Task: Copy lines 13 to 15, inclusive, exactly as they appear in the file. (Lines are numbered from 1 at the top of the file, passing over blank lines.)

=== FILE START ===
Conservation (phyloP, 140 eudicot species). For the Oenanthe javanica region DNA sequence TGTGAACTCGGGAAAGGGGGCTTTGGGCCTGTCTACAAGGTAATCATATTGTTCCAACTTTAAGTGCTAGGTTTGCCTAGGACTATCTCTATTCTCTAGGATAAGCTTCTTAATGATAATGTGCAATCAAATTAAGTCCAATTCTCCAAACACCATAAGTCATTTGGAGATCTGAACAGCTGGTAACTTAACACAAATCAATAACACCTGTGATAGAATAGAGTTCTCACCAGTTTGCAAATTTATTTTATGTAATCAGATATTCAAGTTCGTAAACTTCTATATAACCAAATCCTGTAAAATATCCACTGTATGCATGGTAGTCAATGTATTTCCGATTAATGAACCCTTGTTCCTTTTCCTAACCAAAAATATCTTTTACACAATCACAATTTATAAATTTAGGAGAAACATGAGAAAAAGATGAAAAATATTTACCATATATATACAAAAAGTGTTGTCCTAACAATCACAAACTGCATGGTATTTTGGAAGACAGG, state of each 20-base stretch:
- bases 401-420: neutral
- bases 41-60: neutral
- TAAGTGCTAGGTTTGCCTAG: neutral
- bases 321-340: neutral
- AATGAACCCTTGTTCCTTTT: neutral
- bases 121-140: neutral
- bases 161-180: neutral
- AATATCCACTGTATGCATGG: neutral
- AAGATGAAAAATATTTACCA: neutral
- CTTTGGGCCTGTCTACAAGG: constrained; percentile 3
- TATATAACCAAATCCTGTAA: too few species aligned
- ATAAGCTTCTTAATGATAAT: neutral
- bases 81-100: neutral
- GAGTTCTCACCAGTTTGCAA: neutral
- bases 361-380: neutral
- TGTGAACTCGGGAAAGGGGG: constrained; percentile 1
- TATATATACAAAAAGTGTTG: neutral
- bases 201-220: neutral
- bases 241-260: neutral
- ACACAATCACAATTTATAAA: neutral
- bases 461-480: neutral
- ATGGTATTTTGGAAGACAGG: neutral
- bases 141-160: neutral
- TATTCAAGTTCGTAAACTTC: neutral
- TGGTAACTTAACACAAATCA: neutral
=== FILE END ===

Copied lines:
- ATAAGCTTCTTAATGATAAT: neutral
- bases 81-100: neutral
- GAGTTCTCACCAGTTTGCAA: neutral